The holiday season is a natural reflection point that reminds us to count our blessings and express our gratitude more freely. However, others may not perceive us as being very grateful if our kind words and gestures are prompted by a season.
Regularly practicing gratitude through journaling or meditating on the positive aspects of your life has been shown to improve physical and mental health, increase happiness, and enhance your relationships. However, those in leadership positions have even more reasons to routinely express gratitude to those they lead.
Why leaders should show gratitude regularly
Expressing gratitude is one of the best retention tools for leaders. Unfortunately, only one in three employees receive enough recognition. The other two are twice as likely to say they’ll quit in the next year, which may partially explain the Great Resignation we are experiencing.
When teaching a group of managers about the critically important leadership behavior of recognizing employees’ effort and good work, at least one manager invariably will ask, “Why would I thank employees for simply doing their job?” Here’s why: Behavior that gets praised gets repeated.
When we are praised, our brains release a chemical called dopamine, which improves mood, decision-making, memory, and focus. In a sense, everyone is addicted to dopamine because it feels so good that we are inclined to continue doing whatever will give us our next dopamine hit. For instance, when a manager thanks an employee for taking the initiative, the employee’s dopamine addiction makes it more likely that they will take the initiative again to earn another hit. One study even showed that employees were 50% more productive when their managers began the day by thanking them for their effort. On the flip side, when employees don’t get enough dopamine from positive behaviors, they turn their attention to less productive activities for their dopamine fix, such as counting their “likes” on Instagram.
Effective leaders know that if they want their people to continue working hard and producing results, they must recognize good behavior whenever they see it and express their appreciation. If you don’t thank people for their contributions, you’ll breed resentment, and they’ll stop contributing.
When the pandemic hit, an employee at an oil and gas company stepped in to broadcast his company’s monthly town hall meetings. Nobody asked him to do it. He was just a Zoom superuser and could do it, so he did. After a couple of months, he noticed that nobody in management acknowledged or thanked him for doing so. He wasn’t looking for a pat on the back, but he began to feel resentful, thinking, “why am I doing this if nobody cares?”
Your employees will feel the same if they are being helpful when they don’t have to be, but nobody acknowledges it.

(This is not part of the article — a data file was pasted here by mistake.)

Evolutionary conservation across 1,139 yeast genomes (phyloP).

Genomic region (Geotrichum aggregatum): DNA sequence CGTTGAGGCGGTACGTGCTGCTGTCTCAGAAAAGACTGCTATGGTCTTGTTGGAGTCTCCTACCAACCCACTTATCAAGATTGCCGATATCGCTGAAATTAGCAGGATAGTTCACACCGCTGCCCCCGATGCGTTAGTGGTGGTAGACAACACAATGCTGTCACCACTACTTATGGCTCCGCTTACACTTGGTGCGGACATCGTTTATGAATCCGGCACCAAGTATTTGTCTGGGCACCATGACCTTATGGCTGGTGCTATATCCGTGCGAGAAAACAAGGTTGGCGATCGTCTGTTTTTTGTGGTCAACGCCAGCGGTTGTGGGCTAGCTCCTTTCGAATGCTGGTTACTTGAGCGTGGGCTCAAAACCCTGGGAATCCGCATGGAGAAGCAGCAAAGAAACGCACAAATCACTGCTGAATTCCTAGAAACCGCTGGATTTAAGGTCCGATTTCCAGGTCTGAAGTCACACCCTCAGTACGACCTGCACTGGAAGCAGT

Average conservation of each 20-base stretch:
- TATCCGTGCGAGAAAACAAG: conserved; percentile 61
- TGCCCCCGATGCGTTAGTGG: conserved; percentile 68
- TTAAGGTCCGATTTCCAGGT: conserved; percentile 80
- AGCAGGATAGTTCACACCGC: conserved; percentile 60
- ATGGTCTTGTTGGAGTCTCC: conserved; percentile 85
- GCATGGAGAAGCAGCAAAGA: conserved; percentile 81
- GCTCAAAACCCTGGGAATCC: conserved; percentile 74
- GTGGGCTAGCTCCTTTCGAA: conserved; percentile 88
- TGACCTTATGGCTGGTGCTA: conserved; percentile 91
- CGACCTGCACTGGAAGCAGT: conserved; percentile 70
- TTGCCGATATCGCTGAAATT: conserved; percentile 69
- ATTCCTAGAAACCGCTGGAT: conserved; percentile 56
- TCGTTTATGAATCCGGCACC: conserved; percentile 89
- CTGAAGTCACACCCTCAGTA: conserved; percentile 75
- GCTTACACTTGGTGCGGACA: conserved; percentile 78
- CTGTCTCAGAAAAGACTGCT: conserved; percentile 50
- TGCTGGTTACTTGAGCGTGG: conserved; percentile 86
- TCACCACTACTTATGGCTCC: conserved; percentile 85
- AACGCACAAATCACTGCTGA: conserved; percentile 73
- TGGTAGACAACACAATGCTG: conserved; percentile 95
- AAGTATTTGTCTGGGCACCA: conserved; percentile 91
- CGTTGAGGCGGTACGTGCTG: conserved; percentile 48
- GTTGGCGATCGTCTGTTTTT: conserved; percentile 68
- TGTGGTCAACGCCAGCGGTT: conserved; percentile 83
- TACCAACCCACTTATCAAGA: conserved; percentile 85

Make gratitude a leadership strategy
The 10 commandments of grateful leadership can guarantee this effort bears fruit. Leaders should be specific about what they are praising. Managers who run around saying “good job” may be doing more harm than good if employees don’t know which behavior to continue.
They must recognize both behavior and impact. After thanking employees for the specific behavior you want to see repeated, highlight the positive impact it made on other people or the organization. Managers who recognize team accomplishments in addition to individual efforts reduce internal rivalries and improve collaboration.
Thank your teams often. Praise has a short shelf life. We need a regular stream of positive reinforcement to keep us focused on what matters most and to keep the dopamine flowing. You must schedule it: One-on-one meetings are a critical accountability tool and a perfect time to acknowledge the positive things employees did the previous week and thank them for it.
Whenever possible, tie recognition to living the organization’s values and achieving its mission. The CEO should be the Chief Gratitude Officer. Gallup found that the most memorable praise comes from an employee’s direct manager, followed closely by praise from the CEO.
Rarely give money. Money can cheapen the experience. Make expressing gratitude about appreciating effort and contributions, not a transaction. Handwritten notes are often the most meaningful and memorable gestures.
Be genuine, authentic, and honest. People’s internal radar is finely tuned to detect forced gratitude.
And remember, employees’ performance isn’t suffering from receiving too much gratitude from their employers, but it certainly is from receiving too little.
Michael Timms is a leadership development consultant, author, and speaker specializing in succession planning and creating accountable cultures. His latest book is How Leaders Can Inspire Accountability.
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